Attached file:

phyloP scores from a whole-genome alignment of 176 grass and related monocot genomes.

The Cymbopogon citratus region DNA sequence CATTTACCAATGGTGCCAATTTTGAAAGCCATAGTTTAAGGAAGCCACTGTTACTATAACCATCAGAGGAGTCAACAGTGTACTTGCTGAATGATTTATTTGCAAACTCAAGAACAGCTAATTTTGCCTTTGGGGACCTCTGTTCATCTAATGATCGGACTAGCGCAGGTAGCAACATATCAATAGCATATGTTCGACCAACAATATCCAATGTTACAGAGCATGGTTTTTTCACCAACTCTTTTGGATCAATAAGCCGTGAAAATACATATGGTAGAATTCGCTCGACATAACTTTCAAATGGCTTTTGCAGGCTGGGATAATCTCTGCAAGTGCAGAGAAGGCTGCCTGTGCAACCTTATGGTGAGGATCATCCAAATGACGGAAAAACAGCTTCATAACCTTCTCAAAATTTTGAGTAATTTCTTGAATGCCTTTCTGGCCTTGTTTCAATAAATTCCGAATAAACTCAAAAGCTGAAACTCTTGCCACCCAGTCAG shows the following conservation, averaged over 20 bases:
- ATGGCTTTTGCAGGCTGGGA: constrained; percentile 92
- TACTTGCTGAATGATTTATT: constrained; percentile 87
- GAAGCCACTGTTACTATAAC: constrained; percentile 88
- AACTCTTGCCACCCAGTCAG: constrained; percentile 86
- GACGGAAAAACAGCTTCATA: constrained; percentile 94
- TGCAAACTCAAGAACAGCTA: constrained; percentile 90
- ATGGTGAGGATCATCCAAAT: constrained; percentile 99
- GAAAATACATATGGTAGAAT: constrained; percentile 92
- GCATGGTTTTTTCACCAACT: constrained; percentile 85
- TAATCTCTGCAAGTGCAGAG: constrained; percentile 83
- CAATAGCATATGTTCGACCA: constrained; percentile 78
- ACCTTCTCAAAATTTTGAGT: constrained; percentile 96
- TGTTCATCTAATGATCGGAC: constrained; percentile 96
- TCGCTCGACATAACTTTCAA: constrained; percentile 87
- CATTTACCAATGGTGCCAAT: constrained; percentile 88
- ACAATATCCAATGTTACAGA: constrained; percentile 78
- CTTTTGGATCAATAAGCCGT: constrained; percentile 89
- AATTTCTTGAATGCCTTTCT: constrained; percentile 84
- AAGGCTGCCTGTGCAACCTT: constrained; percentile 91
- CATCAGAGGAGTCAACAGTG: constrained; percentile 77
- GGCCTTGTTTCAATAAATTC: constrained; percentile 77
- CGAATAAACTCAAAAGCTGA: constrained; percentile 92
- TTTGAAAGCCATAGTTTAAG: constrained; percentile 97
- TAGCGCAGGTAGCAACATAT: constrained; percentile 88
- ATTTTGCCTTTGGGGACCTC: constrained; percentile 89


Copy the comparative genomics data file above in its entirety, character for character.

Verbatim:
phyloP scores from a whole-genome alignment of 176 grass and related monocot genomes.

The Cymbopogon citratus region DNA sequence CATTTACCAATGGTGCCAATTTTGAAAGCCATAGTTTAAGGAAGCCACTGTTACTATAACCATCAGAGGAGTCAACAGTGTACTTGCTGAATGATTTATTTGCAAACTCAAGAACAGCTAATTTTGCCTTTGGGGACCTCTGTTCATCTAATGATCGGACTAGCGCAGGTAGCAACATATCAATAGCATATGTTCGACCAACAATATCCAATGTTACAGAGCATGGTTTTTTCACCAACTCTTTTGGATCAATAAGCCGTGAAAATACATATGGTAGAATTCGCTCGACATAACTTTCAAATGGCTTTTGCAGGCTGGGATAATCTCTGCAAGTGCAGAGAAGGCTGCCTGTGCAACCTTATGGTGAGGATCATCCAAATGACGGAAAAACAGCTTCATAACCTTCTCAAAATTTTGAGTAATTTCTTGAATGCCTTTCTGGCCTTGTTTCAATAAATTCCGAATAAACTCAAAAGCTGAAACTCTTGCCACCCAGTCAG shows the following conservation, averaged over 20 bases:
- ATGGCTTTTGCAGGCTGGGA: constrained; percentile 92
- TACTTGCTGAATGATTTATT: constrained; percentile 87
- GAAGCCACTGTTACTATAAC: constrained; percentile 88
- AACTCTTGCCACCCAGTCAG: constrained; percentile 86
- GACGGAAAAACAGCTTCATA: constrained; percentile 94
- TGCAAACTCAAGAACAGCTA: constrained; percentile 90
- ATGGTGAGGATCATCCAAAT: constrained; percentile 99
- GAAAATACATATGGTAGAAT: constrained; percentile 92
- GCATGGTTTTTTCACCAACT: constrained; percentile 85
- TAATCTCTGCAAGTGCAGAG: constrained; percentile 83
- CAATAGCATATGTTCGACCA: constrained; percentile 78
- ACCTTCTCAAAATTTTGAGT: constrained; percentile 96
- TGTTCATCTAATGATCGGAC: constrained; percentile 96
- TCGCTCGACATAACTTTCAA: constrained; percentile 87
- CATTTACCAATGGTGCCAAT: constrained; percentile 88
- ACAATATCCAATGTTACAGA: constrained; percentile 78
- CTTTTGGATCAATAAGCCGT: constrained; percentile 89
- AATTTCTTGAATGCCTTTCT: constrained; percentile 84
- AAGGCTGCCTGTGCAACCTT: constrained; percentile 91
- CATCAGAGGAGTCAACAGTG: constrained; percentile 77
- GGCCTTGTTTCAATAAATTC: constrained; percentile 77
- CGAATAAACTCAAAAGCTGA: constrained; percentile 92
- TTTGAAAGCCATAGTTTAAG: constrained; percentile 97
- TAGCGCAGGTAGCAACATAT: constrained; percentile 88
- ATTTTGCCTTTGGGGACCTC: constrained; percentile 89